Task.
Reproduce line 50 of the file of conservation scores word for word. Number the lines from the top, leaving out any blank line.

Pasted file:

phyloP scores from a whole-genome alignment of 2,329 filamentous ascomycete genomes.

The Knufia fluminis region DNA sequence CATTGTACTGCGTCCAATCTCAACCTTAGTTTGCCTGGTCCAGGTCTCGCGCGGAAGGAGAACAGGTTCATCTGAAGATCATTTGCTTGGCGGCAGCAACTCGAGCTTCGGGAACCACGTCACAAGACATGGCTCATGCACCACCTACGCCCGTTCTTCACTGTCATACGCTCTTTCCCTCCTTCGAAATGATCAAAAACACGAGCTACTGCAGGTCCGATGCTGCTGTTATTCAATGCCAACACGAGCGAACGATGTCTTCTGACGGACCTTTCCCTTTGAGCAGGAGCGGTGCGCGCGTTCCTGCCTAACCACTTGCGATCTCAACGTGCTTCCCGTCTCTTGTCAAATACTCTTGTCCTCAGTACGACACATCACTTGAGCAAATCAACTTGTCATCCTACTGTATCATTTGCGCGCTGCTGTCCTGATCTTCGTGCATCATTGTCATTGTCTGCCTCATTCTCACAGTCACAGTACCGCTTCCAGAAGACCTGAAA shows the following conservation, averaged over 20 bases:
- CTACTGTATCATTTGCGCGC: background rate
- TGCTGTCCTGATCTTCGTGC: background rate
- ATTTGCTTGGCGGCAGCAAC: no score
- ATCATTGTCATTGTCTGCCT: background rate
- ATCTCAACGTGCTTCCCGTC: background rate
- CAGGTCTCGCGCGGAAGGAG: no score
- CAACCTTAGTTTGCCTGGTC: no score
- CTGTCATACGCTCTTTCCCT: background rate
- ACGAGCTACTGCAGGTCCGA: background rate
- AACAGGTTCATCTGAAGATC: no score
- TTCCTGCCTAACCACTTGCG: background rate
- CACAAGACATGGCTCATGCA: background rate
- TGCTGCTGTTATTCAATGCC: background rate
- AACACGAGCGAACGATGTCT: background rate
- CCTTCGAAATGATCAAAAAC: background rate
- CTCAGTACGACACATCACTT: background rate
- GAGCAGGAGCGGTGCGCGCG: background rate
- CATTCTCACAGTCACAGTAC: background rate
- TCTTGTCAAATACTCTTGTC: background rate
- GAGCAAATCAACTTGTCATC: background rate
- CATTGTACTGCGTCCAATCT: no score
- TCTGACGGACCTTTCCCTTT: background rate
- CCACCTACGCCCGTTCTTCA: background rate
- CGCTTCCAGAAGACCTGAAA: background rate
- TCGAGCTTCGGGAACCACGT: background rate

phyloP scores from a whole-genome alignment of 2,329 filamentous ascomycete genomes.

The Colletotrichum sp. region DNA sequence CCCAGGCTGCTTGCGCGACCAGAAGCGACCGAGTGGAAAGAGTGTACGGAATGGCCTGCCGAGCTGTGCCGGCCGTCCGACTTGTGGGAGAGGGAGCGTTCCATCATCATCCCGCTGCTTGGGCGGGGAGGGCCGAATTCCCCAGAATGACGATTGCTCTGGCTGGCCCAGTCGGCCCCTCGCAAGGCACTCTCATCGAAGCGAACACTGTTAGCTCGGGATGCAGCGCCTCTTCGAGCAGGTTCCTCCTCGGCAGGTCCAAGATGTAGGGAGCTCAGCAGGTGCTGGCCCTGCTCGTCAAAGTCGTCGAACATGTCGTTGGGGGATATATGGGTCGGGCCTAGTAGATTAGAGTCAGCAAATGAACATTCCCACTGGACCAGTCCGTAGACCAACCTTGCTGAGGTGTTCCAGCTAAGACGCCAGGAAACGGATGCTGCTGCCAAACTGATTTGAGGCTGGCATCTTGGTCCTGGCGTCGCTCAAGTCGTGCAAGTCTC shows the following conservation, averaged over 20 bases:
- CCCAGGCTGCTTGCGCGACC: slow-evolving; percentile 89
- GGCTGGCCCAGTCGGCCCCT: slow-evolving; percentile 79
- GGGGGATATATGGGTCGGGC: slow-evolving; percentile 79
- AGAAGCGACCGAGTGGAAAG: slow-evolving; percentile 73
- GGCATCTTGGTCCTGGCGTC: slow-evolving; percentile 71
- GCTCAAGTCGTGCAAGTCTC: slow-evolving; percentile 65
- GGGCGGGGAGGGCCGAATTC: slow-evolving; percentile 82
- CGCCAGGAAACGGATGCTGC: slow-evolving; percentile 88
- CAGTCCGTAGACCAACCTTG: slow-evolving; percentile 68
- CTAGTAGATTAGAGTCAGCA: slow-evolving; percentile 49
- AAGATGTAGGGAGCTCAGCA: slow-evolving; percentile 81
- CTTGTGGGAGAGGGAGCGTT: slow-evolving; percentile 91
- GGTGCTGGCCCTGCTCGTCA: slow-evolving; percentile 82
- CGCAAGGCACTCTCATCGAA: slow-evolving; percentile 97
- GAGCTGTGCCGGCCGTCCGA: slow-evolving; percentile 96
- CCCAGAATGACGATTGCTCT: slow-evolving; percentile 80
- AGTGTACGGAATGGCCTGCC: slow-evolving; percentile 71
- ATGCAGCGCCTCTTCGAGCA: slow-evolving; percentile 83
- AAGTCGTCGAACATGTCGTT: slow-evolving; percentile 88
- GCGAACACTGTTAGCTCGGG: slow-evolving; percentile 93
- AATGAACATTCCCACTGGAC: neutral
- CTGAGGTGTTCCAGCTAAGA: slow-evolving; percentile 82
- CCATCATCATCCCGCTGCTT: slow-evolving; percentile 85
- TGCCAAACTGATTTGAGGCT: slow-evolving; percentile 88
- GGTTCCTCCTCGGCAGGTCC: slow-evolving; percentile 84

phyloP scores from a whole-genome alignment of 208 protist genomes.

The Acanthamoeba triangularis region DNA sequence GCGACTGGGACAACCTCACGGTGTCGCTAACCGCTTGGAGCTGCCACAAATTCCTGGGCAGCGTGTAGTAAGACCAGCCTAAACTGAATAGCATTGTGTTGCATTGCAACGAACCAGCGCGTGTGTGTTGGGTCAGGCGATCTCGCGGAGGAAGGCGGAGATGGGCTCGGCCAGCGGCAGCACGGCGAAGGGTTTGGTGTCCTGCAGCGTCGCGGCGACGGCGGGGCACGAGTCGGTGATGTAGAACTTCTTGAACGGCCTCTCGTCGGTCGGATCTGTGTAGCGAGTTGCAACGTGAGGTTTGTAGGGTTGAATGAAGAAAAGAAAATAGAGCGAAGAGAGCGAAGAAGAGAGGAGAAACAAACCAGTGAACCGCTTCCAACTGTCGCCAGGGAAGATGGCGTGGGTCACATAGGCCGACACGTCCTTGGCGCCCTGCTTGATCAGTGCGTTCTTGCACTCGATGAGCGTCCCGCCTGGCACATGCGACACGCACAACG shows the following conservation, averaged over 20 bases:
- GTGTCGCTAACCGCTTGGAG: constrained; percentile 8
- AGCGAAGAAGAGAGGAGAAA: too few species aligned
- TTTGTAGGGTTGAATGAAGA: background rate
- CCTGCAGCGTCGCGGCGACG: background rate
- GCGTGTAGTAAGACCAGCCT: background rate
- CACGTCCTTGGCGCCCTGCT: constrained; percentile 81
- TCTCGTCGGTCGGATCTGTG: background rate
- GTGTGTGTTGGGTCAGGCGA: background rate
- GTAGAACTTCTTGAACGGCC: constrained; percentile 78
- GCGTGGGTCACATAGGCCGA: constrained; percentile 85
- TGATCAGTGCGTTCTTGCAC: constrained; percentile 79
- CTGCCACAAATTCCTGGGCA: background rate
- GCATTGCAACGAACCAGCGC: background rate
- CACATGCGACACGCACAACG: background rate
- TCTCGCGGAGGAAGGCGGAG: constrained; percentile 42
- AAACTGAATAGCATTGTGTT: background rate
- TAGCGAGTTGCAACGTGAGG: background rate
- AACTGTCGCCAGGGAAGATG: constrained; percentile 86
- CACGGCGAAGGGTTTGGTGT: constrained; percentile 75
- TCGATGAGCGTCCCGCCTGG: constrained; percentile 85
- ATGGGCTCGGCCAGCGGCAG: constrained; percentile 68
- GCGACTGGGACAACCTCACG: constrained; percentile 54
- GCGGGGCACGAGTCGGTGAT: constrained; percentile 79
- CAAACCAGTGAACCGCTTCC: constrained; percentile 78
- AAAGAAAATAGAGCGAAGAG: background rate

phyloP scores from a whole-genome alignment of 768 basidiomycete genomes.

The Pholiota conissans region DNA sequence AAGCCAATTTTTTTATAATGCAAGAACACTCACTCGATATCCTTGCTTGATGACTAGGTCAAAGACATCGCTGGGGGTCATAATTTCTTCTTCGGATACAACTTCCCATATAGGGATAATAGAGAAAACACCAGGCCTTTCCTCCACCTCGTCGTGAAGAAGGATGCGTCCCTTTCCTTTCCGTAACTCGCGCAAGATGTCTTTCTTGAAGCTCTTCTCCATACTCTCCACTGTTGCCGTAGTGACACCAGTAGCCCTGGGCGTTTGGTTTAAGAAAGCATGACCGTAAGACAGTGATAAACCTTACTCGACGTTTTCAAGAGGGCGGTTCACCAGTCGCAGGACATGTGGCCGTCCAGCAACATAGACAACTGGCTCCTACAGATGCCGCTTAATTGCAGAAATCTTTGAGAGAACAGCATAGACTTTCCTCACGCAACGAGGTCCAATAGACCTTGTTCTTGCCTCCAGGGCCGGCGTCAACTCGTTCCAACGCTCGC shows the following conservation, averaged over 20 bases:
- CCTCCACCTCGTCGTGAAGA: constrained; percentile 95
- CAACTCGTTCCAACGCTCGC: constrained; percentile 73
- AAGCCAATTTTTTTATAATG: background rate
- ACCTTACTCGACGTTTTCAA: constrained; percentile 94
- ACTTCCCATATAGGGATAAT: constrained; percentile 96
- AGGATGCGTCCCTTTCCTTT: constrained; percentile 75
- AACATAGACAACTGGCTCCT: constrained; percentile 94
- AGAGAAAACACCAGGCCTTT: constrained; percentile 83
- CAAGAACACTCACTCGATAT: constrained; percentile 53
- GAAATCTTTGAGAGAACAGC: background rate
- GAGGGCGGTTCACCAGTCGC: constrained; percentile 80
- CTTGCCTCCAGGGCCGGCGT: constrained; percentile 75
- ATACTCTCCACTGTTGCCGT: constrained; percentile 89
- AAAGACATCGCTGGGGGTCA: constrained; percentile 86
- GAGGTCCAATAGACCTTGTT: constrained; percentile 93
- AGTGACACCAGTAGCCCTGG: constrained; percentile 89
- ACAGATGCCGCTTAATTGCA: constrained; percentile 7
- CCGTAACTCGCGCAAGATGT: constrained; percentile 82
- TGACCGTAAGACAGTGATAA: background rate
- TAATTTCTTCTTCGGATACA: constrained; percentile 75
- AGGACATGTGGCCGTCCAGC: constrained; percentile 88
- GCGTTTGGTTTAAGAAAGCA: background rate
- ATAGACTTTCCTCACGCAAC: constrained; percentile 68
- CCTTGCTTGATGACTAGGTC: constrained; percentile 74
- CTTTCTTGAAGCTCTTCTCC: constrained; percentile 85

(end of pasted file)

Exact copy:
- AATGAACATTCCCACTGGAC: neutral